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 Post subject: How often do you rerun a study?
PostPosted: Mon Oct 10, 2011 11:03 am 

Joined: Tue Mar 02, 2010 1:50 pm
Posts: 26
This is probably more of a utility question, but I welcome any insight.
My arc flash studies are typically on tranmission connected generation. Now, since there are changes going on all the time on the grid with various utilities upgrading their lines and changing the available fault at my generator, it is impractical to continually update the study.

Thus the question: How often do you review and update your study for changes? Every 5 years (as stated in the NFPA 70E) or more often?


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PostPosted: Mon Oct 10, 2011 6:45 pm 
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Joined: Mon Sep 17, 2007 5:00 pm
Posts: 1558
Location: Scottsdale, Arizona
One way to approach this is to try different utility contributions to see how it affects the PPE rating. i.e. if the utility fault current is 50 kA (as an example) try 55 kA, 60 kA etc. and see if the same arc rating can be used with higher fault currents.

This will help you find an upper limit of fault current before you have to concern yourself with a change to the PPE. That way you know you have defined a bit of a margin.

It is also pretty easy to ask for updated utility data every few years. If the data has not changed much (or is in the margins that you defined) and if you did not make any changes to your system, then the study should still be valid.

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Jim Phillips, P.E.
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PostPosted: Mon Oct 17, 2011 11:59 am 

Joined: Fri Sep 25, 2009 5:00 pm
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brainfiller wrote:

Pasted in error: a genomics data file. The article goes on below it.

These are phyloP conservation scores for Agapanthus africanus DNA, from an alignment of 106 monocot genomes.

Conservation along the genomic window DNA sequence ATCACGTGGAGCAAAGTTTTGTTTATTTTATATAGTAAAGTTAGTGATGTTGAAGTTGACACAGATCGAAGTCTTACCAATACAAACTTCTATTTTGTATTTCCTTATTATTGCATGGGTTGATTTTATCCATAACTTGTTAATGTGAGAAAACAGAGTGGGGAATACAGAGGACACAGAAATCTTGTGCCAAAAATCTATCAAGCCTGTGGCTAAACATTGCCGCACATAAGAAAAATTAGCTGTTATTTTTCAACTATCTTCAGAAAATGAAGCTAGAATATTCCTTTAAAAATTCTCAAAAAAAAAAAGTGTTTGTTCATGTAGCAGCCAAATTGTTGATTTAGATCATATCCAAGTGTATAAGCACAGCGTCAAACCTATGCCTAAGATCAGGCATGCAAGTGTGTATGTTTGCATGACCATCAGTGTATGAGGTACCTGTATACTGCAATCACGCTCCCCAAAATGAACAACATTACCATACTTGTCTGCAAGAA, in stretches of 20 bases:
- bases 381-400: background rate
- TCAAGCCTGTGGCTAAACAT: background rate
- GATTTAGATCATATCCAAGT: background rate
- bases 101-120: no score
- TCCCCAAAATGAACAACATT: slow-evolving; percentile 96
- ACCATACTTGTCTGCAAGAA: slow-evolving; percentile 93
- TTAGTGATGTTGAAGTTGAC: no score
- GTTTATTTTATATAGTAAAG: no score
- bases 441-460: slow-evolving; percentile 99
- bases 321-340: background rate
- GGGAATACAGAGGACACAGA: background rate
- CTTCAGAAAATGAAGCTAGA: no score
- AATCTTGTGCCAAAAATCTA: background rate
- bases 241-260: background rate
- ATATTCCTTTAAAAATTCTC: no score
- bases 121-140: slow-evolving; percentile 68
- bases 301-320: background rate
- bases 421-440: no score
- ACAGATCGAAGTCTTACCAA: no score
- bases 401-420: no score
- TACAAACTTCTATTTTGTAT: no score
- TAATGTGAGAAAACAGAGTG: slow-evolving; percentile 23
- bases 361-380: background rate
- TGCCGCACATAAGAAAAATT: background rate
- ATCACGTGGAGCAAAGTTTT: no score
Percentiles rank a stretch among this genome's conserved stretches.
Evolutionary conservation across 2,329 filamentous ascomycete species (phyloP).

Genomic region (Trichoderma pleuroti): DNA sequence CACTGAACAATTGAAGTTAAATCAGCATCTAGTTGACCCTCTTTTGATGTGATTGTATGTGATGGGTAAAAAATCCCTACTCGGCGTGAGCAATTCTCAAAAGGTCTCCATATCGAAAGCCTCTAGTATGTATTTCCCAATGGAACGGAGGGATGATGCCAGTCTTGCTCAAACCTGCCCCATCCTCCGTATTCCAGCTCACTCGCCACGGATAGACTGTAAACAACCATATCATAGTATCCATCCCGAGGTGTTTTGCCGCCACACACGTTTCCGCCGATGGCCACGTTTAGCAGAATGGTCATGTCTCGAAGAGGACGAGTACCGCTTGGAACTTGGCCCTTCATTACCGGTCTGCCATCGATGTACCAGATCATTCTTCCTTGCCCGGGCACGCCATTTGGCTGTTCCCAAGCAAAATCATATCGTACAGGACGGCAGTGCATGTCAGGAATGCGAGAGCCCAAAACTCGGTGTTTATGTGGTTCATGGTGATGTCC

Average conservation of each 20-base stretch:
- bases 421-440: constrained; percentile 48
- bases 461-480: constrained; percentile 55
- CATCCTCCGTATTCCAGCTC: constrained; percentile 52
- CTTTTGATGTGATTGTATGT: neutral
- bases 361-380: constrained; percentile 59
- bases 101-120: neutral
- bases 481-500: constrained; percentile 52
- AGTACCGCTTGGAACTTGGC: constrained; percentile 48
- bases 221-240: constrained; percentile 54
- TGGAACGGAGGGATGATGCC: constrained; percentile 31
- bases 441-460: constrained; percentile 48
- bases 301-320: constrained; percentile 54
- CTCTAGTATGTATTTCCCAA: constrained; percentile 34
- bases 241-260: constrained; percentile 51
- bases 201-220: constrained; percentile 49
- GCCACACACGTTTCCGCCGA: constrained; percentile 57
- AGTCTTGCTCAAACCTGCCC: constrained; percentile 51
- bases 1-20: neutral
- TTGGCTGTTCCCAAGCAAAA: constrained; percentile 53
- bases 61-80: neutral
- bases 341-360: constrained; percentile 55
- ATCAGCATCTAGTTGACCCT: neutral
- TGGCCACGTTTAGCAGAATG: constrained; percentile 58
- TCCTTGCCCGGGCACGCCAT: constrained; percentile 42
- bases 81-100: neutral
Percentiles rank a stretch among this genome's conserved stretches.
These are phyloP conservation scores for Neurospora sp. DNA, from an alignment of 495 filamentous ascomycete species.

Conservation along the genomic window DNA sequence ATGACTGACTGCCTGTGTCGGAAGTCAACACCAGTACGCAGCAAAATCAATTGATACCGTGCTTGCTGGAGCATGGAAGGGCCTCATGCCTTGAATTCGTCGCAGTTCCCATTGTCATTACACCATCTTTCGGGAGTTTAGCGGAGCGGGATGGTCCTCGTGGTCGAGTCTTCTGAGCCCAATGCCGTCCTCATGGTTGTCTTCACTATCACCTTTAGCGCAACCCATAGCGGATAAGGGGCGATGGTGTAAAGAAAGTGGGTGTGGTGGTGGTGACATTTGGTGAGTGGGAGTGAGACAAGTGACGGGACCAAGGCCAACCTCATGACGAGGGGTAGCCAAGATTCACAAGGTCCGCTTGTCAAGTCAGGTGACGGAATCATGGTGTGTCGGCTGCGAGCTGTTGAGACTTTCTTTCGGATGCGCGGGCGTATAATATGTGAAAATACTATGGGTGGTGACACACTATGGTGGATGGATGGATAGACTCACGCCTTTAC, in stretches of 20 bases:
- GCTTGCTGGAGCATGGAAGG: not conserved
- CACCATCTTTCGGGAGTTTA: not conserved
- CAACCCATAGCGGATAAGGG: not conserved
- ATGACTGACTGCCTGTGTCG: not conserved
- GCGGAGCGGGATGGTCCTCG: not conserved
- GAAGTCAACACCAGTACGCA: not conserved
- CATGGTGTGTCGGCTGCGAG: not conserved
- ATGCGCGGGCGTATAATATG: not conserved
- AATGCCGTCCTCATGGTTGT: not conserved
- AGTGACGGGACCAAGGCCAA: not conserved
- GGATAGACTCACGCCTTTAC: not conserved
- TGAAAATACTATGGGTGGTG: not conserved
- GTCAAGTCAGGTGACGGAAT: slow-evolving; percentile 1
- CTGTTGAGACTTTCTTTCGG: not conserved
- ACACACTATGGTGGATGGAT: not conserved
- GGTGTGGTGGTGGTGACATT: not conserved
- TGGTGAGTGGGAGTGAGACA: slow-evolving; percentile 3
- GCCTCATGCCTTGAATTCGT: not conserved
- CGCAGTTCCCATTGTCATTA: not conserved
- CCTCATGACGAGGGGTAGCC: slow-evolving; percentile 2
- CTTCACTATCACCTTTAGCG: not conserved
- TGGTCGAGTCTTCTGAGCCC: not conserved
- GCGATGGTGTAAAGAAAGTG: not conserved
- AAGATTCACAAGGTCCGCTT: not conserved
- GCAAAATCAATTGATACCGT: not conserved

...It is also pretty easy to ask for updated utility data every few years. If the data has not changed much (or is in the margins that you defined) and if you did not make any changes to your system, then the study should still be valid.


We have used this approach. Every 3 or 4 years we will revisit the utility data. It ususally does not change much.

However, many years ago (around 1990) they began to build a substation 2 miles from here. We contacted the utility to see if it would affect us. No surprise, their short circuit current went up about 15 to 20%. They were refeeding distribution circuits (ours was one of them) from the new substation.

I guess seeing a substation under construction nearby might be a clue. :cool:


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PostPosted: Fri Dec 02, 2011 2:04 pm 

Joined: Tue Mar 02, 2010 1:50 pm
Posts: 26
Good replys, thanks. I do run studies with higher fault current levels as part of various scenarios to determine sensitivity, but I think I might make it a bit more conservative, mabye 5 or 10% over what the system protection group gives me.

Thanks,

Casey


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PostPosted: Mon Dec 05, 2011 1:51 pm 
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Joined: Tue Mar 08, 2011 11:23 am
Posts: 34
Location: Utah
Lower Available Utility Fault Currents:

[font="Calibri"]Youshould also run some scenarios using lower available utility fault currents. With lower fault currents the clearing timecould increase allowing more energy let through thus equaling greater hazard.[/font]


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